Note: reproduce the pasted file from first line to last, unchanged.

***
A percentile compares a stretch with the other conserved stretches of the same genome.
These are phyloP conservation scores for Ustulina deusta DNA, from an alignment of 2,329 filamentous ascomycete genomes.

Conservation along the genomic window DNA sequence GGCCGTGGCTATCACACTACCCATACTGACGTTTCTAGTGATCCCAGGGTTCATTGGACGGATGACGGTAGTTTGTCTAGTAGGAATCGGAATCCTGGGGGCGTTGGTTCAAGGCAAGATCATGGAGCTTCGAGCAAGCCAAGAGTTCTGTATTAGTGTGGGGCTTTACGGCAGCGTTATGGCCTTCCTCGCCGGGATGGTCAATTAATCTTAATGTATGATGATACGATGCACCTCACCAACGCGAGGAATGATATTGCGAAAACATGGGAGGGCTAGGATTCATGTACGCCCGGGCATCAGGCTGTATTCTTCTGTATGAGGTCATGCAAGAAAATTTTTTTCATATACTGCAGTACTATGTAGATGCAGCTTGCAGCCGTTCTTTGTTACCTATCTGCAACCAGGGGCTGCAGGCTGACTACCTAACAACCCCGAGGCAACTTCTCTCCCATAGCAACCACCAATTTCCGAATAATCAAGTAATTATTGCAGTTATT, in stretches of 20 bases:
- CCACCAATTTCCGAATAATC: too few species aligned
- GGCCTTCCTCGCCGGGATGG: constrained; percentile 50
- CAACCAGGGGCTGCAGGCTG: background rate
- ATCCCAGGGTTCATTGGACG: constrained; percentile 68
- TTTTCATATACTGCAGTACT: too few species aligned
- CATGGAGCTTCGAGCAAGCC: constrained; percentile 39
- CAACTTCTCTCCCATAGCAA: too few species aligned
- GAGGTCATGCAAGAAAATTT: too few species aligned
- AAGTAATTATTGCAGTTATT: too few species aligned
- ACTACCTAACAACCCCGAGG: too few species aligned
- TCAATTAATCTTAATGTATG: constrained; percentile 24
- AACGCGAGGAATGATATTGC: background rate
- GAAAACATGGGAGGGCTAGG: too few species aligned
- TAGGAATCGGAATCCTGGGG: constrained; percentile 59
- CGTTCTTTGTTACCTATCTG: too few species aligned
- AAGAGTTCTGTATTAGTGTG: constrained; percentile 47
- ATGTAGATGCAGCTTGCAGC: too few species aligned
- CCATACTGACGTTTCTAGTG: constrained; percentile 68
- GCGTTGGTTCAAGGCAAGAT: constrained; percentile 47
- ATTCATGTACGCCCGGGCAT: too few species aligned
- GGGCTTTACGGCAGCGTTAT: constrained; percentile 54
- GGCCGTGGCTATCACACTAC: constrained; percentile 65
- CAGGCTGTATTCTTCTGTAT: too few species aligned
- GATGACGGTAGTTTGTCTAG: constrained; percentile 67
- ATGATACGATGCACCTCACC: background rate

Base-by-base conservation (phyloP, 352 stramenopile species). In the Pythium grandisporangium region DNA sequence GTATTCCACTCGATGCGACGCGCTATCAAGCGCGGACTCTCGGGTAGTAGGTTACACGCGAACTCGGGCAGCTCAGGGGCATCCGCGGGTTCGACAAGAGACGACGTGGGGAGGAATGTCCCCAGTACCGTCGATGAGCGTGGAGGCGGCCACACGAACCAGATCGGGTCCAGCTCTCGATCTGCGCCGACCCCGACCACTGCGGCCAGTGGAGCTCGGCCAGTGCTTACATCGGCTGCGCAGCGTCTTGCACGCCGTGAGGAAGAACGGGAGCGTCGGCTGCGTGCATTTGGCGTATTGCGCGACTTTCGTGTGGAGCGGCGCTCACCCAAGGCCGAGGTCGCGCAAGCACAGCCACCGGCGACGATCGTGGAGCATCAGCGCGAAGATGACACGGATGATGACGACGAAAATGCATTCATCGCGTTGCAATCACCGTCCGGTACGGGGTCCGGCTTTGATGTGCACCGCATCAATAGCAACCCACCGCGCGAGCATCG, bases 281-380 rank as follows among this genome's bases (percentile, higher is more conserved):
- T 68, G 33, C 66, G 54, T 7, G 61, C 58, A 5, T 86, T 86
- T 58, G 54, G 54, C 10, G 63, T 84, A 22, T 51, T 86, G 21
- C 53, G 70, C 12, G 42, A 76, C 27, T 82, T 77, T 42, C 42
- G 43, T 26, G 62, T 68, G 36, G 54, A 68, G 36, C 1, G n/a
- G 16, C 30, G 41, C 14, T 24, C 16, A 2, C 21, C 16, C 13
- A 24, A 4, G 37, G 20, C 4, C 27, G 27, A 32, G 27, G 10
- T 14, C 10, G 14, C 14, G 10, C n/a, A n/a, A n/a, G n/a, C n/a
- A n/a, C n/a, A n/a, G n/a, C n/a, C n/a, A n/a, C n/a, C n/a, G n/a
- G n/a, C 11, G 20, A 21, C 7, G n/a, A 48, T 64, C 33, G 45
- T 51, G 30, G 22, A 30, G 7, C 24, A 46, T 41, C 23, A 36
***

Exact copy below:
A percentile compares a stretch with the other conserved stretches of the same genome.
These are phyloP conservation scores for Ustulina deusta DNA, from an alignment of 2,329 filamentous ascomycete genomes.

Conservation along the genomic window DNA sequence GGCCGTGGCTATCACACTACCCATACTGACGTTTCTAGTGATCCCAGGGTTCATTGGACGGATGACGGTAGTTTGTCTAGTAGGAATCGGAATCCTGGGGGCGTTGGTTCAAGGCAAGATCATGGAGCTTCGAGCAAGCCAAGAGTTCTGTATTAGTGTGGGGCTTTACGGCAGCGTTATGGCCTTCCTCGCCGGGATGGTCAATTAATCTTAATGTATGATGATACGATGCACCTCACCAACGCGAGGAATGATATTGCGAAAACATGGGAGGGCTAGGATTCATGTACGCCCGGGCATCAGGCTGTATTCTTCTGTATGAGGTCATGCAAGAAAATTTTTTTCATATACTGCAGTACTATGTAGATGCAGCTTGCAGCCGTTCTTTGTTACCTATCTGCAACCAGGGGCTGCAGGCTGACTACCTAACAACCCCGAGGCAACTTCTCTCCCATAGCAACCACCAATTTCCGAATAATCAAGTAATTATTGCAGTTATT, in stretches of 20 bases:
- CCACCAATTTCCGAATAATC: too few species aligned
- GGCCTTCCTCGCCGGGATGG: constrained; percentile 50
- CAACCAGGGGCTGCAGGCTG: background rate
- ATCCCAGGGTTCATTGGACG: constrained; percentile 68
- TTTTCATATACTGCAGTACT: too few species aligned
- CATGGAGCTTCGAGCAAGCC: constrained; percentile 39
- CAACTTCTCTCCCATAGCAA: too few species aligned
- GAGGTCATGCAAGAAAATTT: too few species aligned
- AAGTAATTATTGCAGTTATT: too few species aligned
- ACTACCTAACAACCCCGAGG: too few species aligned
- TCAATTAATCTTAATGTATG: constrained; percentile 24
- AACGCGAGGAATGATATTGC: background rate
- GAAAACATGGGAGGGCTAGG: too few species aligned
- TAGGAATCGGAATCCTGGGG: constrained; percentile 59
- CGTTCTTTGTTACCTATCTG: too few species aligned
- AAGAGTTCTGTATTAGTGTG: constrained; percentile 47
- ATGTAGATGCAGCTTGCAGC: too few species aligned
- CCATACTGACGTTTCTAGTG: constrained; percentile 68
- GCGTTGGTTCAAGGCAAGAT: constrained; percentile 47
- ATTCATGTACGCCCGGGCAT: too few species aligned
- GGGCTTTACGGCAGCGTTAT: constrained; percentile 54
- GGCCGTGGCTATCACACTAC: constrained; percentile 65
- CAGGCTGTATTCTTCTGTAT: too few species aligned
- GATGACGGTAGTTTGTCTAG: constrained; percentile 67
- ATGATACGATGCACCTCACC: background rate

Base-by-base conservation (phyloP, 352 stramenopile species). In the Pythium grandisporangium region DNA sequence GTATTCCACTCGATGCGACGCGCTATCAAGCGCGGACTCTCGGGTAGTAGGTTACACGCGAACTCGGGCAGCTCAGGGGCATCCGCGGGTTCGACAAGAGACGACGTGGGGAGGAATGTCCCCAGTACCGTCGATGAGCGTGGAGGCGGCCACACGAACCAGATCGGGTCCAGCTCTCGATCTGCGCCGACCCCGACCACTGCGGCCAGTGGAGCTCGGCCAGTGCTTACATCGGCTGCGCAGCGTCTTGCACGCCGTGAGGAAGAACGGGAGCGTCGGCTGCGTGCATTTGGCGTATTGCGCGACTTTCGTGTGGAGCGGCGCTCACCCAAGGCCGAGGTCGCGCAAGCACAGCCACCGGCGACGATCGTGGAGCATCAGCGCGAAGATGACACGGATGATGACGACGAAAATGCATTCATCGCGTTGCAATCACCGTCCGGTACGGGGTCCGGCTTTGATGTGCACCGCATCAATAGCAACCCACCGCGCGAGCATCG, bases 281-380 rank as follows among this genome's bases (percentile, higher is more conserved):
- T 68, G 33, C 66, G 54, T 7, G 61, C 58, A 5, T 86, T 86
- T 58, G 54, G 54, C 10, G 63, T 84, A 22, T 51, T 86, G 21
- C 53, G 70, C 12, G 42, A 76, C 27, T 82, T 77, T 42, C 42
- G 43, T 26, G 62, T 68, G 36, G 54, A 68, G 36, C 1, G n/a
- G 16, C 30, G 41, C 14, T 24, C 16, A 2, C 21, C 16, C 13
- A 24, A 4, G 37, G 20, C 4, C 27, G 27, A 32, G 27, G 10
- T 14, C 10, G 14, C 14, G 10, C n/a, A n/a, A n/a, G n/a, C n/a
- A n/a, C n/a, A n/a, G n/a, C n/a, C n/a, A n/a, C n/a, C n/a, G n/a
- G n/a, C 11, G 20, A 21, C 7, G n/a, A 48, T 64, C 33, G 45
- T 51, G 30, G 22, A 30, G 7, C 24, A 46, T 41, C 23, A 36